Who invented the omelette?

 

Ok, so it’s not a question that may keep you up at night but it’s always fun to explore the origins of our favourite foods. Where did they come from, and who’s bright idea was it? Well, we love omelettes here at Egg Recipes so we thought we would see if we can find out who invented the omelette, and why. Was it an accident or was it inspiration?

So let’s start with the name itself – maybe there’s a clue there. Omelette is a French word, and was first officially used in a French cooking publication, Cuisine Bourgeoisie in the late 17th century although the word ‘alumete’ was used as early as the 14th century. Of course, this is just a name, so odds are that the dish had already been around for a while before finding itself in French cookbooks.

 

 

Was it a global discovery?

It seems that omelettes have surfaced at some point in every culture in the world. The Romans were known to use eggs and dairy to create dishes, the Persians had their own omelette variation, and so did the ancient Japanese. It seems that different people at different points all discovered that pouring eggs into a heated pan, along with other ingredients was a great way to eat!

 

Napoleon’s legend

Perhaps the omelette’s most famous historic moment (or at least myth) was that Napoleon Bonaparte and his army were travelling through a small town, where a local innkeeper served him an omelette. Napoleon was so impressed that he ordered that all the eggs in the town to be gathered to create one huge omelette for his army the next day. Whether or not this actually happened, it did mark the beginning of an annual festival in the town of Bessieres, France where every year a giant omelette is made for all the townspeople to enjoy.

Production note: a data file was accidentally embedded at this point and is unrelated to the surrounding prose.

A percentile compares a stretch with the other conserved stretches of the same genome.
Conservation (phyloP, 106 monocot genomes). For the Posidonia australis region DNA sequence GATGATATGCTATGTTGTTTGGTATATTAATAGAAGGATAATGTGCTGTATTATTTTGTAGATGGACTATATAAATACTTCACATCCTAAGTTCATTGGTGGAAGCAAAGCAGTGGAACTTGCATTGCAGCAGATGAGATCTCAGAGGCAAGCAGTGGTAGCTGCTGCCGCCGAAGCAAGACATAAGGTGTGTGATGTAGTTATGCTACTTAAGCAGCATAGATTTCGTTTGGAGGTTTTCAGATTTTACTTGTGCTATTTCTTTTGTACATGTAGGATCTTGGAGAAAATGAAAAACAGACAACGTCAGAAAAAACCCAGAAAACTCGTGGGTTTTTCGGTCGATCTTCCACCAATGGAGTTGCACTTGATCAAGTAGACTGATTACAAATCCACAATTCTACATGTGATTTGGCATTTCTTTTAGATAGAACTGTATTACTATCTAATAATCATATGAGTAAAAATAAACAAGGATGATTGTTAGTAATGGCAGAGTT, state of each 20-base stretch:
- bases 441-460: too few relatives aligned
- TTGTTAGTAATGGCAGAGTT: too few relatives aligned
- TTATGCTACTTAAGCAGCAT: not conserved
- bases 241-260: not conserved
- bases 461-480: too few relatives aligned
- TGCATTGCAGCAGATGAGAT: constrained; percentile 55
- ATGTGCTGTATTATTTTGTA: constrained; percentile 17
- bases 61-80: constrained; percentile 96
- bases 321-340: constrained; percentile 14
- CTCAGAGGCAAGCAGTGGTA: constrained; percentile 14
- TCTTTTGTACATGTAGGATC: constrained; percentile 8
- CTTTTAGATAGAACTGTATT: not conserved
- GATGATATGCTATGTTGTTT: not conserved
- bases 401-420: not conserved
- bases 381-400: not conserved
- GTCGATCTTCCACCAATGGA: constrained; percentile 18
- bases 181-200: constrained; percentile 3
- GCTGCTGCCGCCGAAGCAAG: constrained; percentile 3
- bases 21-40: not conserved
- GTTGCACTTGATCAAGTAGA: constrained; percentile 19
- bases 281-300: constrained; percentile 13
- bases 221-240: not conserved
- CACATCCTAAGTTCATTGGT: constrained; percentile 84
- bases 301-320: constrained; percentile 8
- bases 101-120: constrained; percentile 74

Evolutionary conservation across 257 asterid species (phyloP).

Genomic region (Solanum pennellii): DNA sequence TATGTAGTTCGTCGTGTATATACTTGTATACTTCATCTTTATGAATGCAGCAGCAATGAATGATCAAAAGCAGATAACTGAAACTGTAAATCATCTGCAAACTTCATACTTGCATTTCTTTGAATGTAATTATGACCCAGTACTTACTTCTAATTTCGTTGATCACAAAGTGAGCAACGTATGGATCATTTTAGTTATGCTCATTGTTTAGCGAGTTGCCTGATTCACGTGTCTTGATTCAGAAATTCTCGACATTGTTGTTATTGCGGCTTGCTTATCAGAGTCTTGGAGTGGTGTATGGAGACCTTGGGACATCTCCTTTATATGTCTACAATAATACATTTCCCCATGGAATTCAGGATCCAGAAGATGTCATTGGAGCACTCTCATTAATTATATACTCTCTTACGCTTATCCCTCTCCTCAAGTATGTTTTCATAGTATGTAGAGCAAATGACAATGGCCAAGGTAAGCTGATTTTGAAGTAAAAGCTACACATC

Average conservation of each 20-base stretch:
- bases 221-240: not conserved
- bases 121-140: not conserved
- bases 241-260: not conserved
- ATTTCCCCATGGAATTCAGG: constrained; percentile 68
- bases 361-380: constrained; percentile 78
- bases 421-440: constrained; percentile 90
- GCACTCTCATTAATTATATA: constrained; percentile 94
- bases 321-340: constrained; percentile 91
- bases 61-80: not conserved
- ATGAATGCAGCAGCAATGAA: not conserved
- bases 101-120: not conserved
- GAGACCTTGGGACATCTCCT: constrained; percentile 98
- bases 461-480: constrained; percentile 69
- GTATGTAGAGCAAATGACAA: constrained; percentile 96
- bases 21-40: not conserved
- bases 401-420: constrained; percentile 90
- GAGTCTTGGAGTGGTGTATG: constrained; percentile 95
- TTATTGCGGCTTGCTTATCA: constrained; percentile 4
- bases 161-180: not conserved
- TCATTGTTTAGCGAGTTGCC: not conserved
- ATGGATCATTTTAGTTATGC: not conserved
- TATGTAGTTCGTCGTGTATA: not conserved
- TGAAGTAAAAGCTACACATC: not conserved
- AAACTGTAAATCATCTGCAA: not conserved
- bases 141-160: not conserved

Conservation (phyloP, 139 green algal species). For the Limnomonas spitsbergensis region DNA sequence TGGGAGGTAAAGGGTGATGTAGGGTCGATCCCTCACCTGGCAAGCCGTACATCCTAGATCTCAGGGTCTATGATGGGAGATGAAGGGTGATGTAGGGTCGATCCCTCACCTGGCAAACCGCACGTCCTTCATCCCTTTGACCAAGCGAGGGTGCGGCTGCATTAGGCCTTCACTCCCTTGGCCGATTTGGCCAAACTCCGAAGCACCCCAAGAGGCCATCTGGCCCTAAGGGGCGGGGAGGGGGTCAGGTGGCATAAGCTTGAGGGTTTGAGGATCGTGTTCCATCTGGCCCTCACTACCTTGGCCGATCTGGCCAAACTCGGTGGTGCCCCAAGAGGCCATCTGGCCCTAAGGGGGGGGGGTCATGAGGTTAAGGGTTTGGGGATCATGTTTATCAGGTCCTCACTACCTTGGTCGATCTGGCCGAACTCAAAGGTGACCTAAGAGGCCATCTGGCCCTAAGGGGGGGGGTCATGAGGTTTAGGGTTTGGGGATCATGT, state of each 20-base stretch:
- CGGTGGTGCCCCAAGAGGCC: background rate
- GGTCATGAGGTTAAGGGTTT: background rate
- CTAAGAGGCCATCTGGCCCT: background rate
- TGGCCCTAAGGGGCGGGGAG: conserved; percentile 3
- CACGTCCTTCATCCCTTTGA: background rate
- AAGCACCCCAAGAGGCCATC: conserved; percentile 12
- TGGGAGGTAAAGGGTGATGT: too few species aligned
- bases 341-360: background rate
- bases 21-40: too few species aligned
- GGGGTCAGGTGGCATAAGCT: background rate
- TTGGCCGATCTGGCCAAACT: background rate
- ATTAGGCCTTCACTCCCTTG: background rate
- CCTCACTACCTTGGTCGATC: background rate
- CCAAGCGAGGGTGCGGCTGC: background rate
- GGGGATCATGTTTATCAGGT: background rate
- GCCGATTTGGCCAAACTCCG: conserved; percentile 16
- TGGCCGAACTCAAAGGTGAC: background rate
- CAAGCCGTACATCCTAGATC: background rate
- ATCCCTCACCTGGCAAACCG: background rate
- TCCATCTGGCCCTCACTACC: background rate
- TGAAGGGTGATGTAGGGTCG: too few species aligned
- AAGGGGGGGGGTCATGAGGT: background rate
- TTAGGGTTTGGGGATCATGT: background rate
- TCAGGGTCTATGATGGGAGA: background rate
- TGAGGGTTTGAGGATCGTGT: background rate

Unclaimed credit!

Tracing back the origins of food is never an easy task, especially with something as universal as omelettes. Evidence of its variations can be found in all kinds of ancient cooking books, and every country has their own variations. It seems that no one actually knows where the omelette was first invented, or by whom. It could have been a master chef, soldier or housewife; whoever it was certainly had no idea how popular it would turn out to be!

 

So, there’s a bit of background for you. Feeling hungry for an omelette? Well, lucky for you we have a whole bunch of amazing omelette recipes for you to try. Get out there and make history!

Recipe Highlight – Dean Edward’s Chilli Cheese and Jalapeno Omelette

The best thing about omelettes is how many different things you can do with them. With so many combinations of ingredients, you will never be short of meal ideas when there’s eggs and a pan involved. If you’re looking for an omelette recipe that has a bit of extra kick, why not give this Chilli Cheese and Jalapeno Omelette a go.

As demonstrated by TV Chef Dean Edwards, this recipe is deceptively simple and is a real taste sensation once ready. For starters, make yourself a fresh salsa using cherry tomatoes, red onion and a touch of chilli to give it the heat. Rustle up your omelette with some spicy Mexican chilli cheese (using a non-stick pan!) and once ready, fold it up and you’re ready to plate up. Serve the omelette up with your fresh salsa and a dollop of sour cream, and you’re ready to eat! We think this one’s a real winner, so give it a go and let us know how you get on.

Check out our Videos section for more great recipes from Dean Edwards and other TV chefs.

How to make the perfect Omelette